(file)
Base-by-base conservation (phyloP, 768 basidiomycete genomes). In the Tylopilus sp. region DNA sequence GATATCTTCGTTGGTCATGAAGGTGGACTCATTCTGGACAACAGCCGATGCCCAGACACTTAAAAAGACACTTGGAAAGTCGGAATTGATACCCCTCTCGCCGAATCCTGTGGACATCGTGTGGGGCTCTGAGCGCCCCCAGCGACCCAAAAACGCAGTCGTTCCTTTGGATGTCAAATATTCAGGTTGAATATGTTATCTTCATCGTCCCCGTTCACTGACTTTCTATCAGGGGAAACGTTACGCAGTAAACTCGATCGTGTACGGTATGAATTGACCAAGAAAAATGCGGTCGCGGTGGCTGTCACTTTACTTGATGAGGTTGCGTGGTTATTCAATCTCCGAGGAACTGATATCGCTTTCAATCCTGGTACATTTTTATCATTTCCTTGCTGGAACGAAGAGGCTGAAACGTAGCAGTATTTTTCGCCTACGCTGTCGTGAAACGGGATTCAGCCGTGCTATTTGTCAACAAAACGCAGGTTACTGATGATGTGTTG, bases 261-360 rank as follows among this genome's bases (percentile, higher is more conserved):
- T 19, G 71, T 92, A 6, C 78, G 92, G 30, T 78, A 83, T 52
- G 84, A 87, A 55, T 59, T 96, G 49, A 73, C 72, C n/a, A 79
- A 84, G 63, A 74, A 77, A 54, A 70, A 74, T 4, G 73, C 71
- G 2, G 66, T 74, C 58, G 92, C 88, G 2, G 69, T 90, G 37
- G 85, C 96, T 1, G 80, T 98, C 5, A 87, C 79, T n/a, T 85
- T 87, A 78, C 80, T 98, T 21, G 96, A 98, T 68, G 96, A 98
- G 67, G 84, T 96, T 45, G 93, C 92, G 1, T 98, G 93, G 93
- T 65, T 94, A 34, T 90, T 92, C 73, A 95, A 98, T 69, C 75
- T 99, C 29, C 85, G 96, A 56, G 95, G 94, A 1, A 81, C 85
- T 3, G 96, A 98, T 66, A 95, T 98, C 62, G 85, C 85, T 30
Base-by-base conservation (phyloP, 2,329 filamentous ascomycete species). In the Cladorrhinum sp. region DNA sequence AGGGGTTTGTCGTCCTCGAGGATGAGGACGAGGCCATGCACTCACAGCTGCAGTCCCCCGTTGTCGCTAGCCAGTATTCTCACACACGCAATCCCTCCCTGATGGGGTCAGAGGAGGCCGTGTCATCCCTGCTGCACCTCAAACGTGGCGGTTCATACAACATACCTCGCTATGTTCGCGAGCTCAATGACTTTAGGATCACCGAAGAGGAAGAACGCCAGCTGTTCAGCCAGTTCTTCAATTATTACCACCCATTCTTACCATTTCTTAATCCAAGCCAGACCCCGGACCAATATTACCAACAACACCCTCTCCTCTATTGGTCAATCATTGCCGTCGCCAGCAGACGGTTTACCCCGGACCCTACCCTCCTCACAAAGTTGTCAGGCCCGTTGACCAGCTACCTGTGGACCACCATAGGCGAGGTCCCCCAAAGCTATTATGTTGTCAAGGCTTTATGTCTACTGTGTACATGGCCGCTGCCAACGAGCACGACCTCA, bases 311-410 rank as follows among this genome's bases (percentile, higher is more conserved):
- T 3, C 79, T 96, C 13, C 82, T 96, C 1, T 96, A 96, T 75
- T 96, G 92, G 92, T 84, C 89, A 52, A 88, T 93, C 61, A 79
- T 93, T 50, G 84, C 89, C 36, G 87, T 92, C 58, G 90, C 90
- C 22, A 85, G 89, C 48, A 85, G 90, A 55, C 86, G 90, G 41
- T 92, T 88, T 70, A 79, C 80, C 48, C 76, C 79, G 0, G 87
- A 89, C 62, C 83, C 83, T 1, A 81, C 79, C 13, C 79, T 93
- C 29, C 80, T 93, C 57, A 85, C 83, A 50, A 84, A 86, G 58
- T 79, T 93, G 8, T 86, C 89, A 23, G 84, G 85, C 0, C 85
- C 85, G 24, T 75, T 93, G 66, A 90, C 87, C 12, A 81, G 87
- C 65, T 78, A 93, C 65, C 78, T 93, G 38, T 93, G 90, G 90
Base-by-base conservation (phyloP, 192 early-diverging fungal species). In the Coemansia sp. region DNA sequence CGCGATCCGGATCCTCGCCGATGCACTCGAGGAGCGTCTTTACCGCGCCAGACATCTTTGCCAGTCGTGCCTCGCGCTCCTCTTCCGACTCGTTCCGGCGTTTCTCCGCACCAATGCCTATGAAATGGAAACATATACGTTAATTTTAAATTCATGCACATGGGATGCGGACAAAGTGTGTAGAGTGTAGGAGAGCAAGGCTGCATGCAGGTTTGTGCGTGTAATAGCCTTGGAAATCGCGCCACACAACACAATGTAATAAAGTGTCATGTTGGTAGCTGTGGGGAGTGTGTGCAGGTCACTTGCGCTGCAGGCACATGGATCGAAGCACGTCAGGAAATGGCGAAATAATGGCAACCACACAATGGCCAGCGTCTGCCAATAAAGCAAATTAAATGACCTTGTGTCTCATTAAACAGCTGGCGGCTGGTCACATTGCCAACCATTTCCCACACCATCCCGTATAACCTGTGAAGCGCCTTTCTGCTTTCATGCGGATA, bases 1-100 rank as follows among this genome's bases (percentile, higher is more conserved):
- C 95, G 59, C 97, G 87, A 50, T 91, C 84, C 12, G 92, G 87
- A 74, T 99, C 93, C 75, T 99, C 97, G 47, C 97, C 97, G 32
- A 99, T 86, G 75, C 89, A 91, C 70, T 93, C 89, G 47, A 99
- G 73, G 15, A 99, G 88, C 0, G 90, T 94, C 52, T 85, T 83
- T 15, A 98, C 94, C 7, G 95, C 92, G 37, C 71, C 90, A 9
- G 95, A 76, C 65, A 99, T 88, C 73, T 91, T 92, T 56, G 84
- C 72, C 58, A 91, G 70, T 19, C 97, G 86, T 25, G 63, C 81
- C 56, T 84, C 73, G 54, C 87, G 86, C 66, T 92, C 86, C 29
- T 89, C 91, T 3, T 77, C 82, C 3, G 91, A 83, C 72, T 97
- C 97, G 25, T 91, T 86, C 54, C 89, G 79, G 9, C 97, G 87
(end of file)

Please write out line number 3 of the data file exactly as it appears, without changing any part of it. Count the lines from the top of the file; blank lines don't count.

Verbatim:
- G 84, A 87, A 55, T 59, T 96, G 49, A 73, C 72, C n/a, A 79